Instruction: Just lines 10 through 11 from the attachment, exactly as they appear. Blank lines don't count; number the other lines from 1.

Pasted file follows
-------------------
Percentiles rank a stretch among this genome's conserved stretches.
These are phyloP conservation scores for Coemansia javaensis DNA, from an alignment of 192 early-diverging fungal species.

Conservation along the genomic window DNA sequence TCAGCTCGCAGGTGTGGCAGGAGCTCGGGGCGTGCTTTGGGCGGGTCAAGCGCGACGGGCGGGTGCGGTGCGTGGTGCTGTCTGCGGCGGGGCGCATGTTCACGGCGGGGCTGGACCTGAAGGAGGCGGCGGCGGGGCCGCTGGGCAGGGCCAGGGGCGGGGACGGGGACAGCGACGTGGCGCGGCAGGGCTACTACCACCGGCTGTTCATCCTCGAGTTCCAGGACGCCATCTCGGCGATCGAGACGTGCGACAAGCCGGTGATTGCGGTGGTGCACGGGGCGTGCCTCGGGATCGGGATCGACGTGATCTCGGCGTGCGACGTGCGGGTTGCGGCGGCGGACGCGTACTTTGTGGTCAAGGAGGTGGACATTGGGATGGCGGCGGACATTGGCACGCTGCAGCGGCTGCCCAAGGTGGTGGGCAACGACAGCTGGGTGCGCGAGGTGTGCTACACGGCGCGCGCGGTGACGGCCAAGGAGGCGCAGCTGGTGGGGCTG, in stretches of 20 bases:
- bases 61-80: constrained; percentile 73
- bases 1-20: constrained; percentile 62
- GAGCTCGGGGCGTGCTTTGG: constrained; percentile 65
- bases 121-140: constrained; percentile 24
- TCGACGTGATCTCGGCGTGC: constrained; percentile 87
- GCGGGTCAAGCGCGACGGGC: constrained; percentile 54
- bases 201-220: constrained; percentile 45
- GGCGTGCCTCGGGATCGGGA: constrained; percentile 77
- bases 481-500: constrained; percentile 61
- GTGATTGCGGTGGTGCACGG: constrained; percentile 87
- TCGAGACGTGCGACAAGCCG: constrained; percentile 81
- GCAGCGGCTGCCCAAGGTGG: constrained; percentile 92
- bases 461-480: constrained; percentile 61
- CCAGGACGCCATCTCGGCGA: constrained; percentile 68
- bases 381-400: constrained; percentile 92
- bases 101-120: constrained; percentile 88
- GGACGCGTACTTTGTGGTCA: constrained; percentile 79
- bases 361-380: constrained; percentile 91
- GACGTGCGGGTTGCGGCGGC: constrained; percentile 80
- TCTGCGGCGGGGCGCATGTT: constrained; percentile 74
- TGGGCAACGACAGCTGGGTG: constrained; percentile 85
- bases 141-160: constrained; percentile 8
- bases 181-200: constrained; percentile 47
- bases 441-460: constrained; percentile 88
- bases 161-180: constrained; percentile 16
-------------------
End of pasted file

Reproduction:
- bases 201-220: constrained; percentile 45
- GGCGTGCCTCGGGATCGGGA: constrained; percentile 77